Bill would prohibit the use of credit information in employment

Bill part of collection of measures passed by the House

Posted July 15, 2019

On July 11, the House Committee on Financial Services passed a batch of measures to reform the credit reporting system, and among the bills involved was the Restricting Credit Checks for Employment Decisions Act (HR 3614), which would amend the Fair Credit Reporting Act (FCRA) to ban the use of credit information for most employment decisions.

The bill would prevent employers from seeking credit scores or credit information when interviewing or determining whether to hire a potential employee. It would also prohibit hiring managers from asking questions about past defaults or bankruptcies during a job interview or including questions about credit history on applications.

The bill has two exemptions for national security clearances purposes and instances where credit check is required by local, state, or federal law.

In support of the measure, Congressman Al Lawson, sponsor of the bill indicated that “An individual’s history does not prove a person’s ability to perform a job well. When used in employment decisions credit scores only serve to limit an individual’s opportunity.” Credit record errors can also serve as a barrier to employment, even if the individual actually has a good credit record.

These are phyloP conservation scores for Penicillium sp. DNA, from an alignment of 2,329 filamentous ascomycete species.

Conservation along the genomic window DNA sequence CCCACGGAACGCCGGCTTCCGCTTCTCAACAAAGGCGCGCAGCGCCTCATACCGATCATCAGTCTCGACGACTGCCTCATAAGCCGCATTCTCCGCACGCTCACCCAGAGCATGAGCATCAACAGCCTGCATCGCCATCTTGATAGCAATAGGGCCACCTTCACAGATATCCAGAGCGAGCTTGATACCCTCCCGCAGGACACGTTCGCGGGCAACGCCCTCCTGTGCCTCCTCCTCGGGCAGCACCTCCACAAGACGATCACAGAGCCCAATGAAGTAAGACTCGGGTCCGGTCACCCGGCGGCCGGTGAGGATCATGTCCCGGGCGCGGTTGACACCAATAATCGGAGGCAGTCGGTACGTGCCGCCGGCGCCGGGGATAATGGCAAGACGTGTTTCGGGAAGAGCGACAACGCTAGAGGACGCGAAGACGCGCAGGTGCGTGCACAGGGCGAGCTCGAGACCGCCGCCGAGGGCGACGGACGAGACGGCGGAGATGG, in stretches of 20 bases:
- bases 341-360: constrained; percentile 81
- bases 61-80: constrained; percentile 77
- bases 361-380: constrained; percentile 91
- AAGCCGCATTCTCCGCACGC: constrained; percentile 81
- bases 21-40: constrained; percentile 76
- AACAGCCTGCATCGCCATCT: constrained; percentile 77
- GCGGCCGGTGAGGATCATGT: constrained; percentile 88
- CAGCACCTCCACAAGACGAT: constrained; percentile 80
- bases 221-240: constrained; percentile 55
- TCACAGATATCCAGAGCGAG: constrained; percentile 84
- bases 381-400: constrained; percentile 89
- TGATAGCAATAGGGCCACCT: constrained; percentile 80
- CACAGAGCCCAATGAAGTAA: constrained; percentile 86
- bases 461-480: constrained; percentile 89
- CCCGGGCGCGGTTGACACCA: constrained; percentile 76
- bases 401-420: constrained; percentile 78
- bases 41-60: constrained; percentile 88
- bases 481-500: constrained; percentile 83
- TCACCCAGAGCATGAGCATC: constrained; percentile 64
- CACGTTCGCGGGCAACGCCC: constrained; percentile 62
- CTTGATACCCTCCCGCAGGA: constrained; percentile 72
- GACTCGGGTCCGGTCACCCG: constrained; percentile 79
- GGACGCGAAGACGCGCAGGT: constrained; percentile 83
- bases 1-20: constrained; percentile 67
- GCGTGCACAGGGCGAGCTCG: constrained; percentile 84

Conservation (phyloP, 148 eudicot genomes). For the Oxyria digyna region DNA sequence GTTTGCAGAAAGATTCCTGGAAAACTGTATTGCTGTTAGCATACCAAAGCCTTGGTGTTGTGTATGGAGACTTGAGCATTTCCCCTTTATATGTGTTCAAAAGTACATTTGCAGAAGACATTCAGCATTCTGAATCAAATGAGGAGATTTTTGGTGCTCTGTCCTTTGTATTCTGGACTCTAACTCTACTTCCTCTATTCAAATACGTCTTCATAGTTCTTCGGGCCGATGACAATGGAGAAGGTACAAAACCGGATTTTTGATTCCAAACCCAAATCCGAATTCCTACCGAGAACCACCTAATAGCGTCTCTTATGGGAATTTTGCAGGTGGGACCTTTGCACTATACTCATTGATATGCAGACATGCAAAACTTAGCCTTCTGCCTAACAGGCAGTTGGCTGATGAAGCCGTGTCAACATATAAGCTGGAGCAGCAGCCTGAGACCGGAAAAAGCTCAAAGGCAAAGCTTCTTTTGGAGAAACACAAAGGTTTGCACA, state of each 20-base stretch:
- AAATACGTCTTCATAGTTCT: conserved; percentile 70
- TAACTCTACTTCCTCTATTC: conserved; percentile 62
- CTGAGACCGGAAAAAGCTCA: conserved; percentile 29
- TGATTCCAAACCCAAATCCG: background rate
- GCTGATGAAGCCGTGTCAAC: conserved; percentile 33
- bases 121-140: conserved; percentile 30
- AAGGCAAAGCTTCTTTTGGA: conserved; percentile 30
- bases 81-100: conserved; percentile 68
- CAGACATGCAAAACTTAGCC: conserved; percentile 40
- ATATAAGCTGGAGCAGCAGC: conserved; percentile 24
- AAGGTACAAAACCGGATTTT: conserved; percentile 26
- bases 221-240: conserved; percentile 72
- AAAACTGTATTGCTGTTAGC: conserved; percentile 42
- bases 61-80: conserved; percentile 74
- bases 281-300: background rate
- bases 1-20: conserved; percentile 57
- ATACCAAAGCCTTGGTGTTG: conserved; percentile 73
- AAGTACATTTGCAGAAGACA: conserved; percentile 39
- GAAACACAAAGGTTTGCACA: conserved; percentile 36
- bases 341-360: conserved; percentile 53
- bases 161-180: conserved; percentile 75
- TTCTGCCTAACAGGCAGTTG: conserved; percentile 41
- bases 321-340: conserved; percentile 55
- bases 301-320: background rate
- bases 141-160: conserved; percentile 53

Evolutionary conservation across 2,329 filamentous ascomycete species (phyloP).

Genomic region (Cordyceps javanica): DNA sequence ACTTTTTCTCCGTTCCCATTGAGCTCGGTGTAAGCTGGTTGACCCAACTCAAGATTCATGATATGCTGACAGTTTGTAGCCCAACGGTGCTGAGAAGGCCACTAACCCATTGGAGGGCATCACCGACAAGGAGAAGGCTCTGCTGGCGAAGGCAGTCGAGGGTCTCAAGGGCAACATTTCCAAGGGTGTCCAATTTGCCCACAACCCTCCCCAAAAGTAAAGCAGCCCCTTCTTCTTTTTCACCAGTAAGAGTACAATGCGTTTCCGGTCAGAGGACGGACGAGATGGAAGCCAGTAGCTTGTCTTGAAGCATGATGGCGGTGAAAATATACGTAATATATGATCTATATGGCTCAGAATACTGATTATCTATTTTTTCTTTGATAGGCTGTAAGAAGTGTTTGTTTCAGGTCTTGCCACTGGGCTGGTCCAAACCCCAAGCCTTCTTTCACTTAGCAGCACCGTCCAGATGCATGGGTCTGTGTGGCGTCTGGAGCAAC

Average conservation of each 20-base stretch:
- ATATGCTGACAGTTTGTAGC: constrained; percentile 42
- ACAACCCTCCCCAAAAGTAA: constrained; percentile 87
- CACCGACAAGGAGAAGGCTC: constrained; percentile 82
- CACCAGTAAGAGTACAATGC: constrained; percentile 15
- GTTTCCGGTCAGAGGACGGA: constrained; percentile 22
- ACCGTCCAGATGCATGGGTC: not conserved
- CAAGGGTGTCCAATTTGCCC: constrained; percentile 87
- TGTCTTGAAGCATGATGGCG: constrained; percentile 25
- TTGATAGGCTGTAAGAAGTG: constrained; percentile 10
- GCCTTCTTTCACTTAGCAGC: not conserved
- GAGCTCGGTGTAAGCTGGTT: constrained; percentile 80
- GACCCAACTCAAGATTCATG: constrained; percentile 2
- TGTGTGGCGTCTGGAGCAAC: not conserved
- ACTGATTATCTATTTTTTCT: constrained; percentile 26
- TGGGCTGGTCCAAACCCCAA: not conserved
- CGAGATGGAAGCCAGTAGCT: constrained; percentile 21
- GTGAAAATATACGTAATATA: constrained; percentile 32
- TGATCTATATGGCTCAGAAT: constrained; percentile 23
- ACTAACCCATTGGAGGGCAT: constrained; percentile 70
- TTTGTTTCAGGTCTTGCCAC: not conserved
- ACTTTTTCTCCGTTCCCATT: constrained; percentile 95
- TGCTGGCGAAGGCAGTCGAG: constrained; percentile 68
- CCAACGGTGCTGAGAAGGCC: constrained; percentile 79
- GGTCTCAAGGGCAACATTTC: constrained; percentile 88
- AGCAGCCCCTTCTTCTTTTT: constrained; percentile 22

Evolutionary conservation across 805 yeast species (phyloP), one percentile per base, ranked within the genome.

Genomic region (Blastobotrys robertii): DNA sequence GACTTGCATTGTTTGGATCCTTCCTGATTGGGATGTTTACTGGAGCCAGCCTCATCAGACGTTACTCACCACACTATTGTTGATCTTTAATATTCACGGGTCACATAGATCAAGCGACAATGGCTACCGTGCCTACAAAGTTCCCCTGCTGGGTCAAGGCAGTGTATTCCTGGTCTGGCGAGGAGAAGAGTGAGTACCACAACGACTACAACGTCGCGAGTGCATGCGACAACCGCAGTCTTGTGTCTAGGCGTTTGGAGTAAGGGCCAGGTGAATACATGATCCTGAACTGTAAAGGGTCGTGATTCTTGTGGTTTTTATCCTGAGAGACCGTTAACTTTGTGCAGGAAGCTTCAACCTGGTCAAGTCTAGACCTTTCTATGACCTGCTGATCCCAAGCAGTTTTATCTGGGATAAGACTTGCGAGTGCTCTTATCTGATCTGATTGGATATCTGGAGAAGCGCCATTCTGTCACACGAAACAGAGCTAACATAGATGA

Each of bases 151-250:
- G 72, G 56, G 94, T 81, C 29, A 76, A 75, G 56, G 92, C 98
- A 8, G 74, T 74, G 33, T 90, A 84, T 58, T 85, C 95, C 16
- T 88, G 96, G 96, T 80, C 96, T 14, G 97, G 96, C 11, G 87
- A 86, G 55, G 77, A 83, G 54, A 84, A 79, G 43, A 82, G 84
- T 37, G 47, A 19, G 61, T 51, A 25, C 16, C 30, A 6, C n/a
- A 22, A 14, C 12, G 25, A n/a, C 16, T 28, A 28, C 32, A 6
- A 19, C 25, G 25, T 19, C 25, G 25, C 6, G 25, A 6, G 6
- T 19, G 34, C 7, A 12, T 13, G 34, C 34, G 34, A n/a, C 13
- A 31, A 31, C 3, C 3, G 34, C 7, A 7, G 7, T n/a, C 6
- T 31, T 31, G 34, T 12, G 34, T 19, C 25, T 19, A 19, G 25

Proponents of the measure agree with Lawson, arguing that credit checks help to keep otherwise qualified individuals out of a job, often having a more negative effect on low- to middle-income individuals. Studies have consistently found that African American and Latino households tend, on average, to have lower credit scores than White households.

Opponents of the measure argue that it is too broad, that employers with certain positions use that information to make sound hiring decisions, and to protect the business, customers, and others.

Employers who perform such checks may see signs of financial distress, for example, indicative of the risk of theft or fraud; that the candidate is unorganized or irresponsible. Large student loan debt can also play a factor, since it can increase financial distress, which could tempt an employee to engage in risky behaviors such as bribery or other shady means of financial gain. The same could be true for large medical bills.

Some studies show that about 50 percent of employers perform such credit checks on job applicants. Currently ten states have passed laws restricting employment credit checks.

Credit checks are most commonly used for positions in which employees deal directly with money or access to financials, whether accountants or coffee baristas.

In today’s tight labor market, more employers may forego such checks, or not take them into a high level of scrutiny.

This article was written by Darlene M. Clabault, SHRM-CP, PHR, CLMS, of J. J. Keller & Associates, Inc.


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